Designers were railing against QR Codes because they are deemed to be ugly, they disrupt the beauty of their designs, and there are newer, more innovative technologies available.

One of the designers was particularly certain about his position on QR Codes because he had recently graduated from design school. Here is his comment, followed by mine. Please chime in with your own thoughts.

Designer: As someone who just recently graduated from college with a degree in the media field, I can confirm that QR Codes are dead. It is sort of like still having an aol.com email address — just shows that you aren’t keep up with the current trends in technology. We kind of snicker at those people still trying to use them.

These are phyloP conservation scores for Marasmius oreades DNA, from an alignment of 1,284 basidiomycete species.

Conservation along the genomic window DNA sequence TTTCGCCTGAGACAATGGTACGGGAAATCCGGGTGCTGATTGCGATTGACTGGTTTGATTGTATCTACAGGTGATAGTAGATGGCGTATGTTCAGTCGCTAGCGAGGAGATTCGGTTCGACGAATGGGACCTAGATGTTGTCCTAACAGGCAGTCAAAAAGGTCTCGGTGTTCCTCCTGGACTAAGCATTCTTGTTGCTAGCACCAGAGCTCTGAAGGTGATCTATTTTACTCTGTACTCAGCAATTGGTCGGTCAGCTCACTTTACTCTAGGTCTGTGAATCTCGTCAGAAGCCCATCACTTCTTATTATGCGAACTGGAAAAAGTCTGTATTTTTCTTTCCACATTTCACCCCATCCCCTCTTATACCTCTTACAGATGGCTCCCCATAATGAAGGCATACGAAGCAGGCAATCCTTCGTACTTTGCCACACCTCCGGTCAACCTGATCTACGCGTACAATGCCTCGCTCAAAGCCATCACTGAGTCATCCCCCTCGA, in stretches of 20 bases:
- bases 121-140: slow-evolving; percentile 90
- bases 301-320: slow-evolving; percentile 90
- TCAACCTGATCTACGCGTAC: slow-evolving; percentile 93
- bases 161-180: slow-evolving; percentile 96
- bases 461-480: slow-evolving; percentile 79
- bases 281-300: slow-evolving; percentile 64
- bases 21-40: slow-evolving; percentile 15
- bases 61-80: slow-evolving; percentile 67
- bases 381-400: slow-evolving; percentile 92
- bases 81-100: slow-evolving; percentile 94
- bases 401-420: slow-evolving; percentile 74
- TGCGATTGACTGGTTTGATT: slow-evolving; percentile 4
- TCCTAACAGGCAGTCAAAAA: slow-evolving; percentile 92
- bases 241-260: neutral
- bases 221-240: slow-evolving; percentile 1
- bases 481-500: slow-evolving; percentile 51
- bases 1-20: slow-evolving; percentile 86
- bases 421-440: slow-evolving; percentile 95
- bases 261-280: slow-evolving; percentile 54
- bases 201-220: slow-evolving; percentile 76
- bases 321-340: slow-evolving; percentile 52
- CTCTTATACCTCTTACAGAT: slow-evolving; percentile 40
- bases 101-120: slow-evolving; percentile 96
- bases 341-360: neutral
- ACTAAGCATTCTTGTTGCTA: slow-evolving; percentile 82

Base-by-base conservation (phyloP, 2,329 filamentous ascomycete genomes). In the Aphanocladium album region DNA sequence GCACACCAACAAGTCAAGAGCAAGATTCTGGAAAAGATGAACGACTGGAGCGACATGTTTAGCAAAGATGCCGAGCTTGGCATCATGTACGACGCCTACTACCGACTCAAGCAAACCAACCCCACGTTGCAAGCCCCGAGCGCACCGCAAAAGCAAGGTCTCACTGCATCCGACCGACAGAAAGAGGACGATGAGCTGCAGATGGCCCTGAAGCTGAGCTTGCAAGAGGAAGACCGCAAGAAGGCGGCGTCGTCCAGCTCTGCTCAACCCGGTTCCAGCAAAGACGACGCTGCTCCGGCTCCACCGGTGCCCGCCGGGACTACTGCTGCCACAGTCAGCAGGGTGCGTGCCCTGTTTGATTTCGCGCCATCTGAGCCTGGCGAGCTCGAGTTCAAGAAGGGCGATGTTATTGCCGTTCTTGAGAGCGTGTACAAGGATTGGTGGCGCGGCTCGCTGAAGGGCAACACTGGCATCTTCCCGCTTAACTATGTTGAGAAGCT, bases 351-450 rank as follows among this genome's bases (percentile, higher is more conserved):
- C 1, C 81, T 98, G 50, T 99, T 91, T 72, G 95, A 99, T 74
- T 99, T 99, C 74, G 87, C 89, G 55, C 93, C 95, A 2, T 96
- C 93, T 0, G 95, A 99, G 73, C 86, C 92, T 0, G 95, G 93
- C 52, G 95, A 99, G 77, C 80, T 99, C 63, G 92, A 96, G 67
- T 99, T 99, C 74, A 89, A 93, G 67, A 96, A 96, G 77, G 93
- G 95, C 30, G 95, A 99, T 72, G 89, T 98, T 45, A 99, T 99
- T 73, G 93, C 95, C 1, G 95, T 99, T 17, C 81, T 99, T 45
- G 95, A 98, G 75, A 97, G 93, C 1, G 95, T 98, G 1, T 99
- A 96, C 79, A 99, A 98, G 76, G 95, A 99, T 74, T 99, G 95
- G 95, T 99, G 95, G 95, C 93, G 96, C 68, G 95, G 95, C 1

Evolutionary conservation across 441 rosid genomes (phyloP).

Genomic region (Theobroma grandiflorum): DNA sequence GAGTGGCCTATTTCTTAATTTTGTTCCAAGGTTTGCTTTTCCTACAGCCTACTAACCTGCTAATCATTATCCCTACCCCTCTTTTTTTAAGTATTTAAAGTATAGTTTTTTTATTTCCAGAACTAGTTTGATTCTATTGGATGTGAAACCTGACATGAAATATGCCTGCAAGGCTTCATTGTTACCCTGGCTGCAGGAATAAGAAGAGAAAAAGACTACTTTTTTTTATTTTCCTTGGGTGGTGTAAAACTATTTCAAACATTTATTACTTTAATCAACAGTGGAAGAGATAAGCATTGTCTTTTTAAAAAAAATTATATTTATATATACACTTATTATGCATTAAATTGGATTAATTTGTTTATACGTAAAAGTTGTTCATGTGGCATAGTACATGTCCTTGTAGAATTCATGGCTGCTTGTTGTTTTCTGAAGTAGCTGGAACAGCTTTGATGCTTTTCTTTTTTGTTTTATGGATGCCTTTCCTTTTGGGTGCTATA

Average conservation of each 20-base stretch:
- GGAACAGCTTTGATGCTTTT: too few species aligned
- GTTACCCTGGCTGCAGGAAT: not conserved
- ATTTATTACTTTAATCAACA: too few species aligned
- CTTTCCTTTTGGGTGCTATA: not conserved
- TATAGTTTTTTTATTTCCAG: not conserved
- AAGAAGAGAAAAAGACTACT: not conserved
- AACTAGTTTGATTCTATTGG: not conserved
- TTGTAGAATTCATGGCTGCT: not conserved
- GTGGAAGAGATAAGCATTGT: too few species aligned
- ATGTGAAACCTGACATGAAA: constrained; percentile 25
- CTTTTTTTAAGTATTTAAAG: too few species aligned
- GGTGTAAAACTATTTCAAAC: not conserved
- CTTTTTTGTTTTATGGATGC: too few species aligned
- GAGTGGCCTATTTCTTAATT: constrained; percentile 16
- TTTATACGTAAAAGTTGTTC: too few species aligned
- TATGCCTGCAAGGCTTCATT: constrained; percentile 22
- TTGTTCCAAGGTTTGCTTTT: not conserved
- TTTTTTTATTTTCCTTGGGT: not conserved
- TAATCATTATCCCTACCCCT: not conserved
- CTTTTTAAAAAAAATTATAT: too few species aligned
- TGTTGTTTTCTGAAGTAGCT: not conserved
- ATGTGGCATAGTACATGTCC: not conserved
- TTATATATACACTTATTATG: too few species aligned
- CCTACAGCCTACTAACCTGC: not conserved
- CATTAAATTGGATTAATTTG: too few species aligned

Me: Good marketing isn’t about design only. It’s about creating marketing pieces, whether online or print, that achieve the marketing goal. Part of achieving a goal is generating response, and when it comes to generating response, smart, results-oriented marketers use multiple response mechanisms because they know that not everyone wants to respond the same way. One of the ways certain people respond (not all, but certain ones) is QR Code.

I can vouch for the fact that there are plenty of marketing communications that I would not have responded to if it hadn’t been for the QR Code.

I would love to know what percent of people actually use 800 numbers anymore. Yet no one questions their value. People love to kick around QR Codes, but I see them everywhere, I see their use becoming more focused on end user functionality.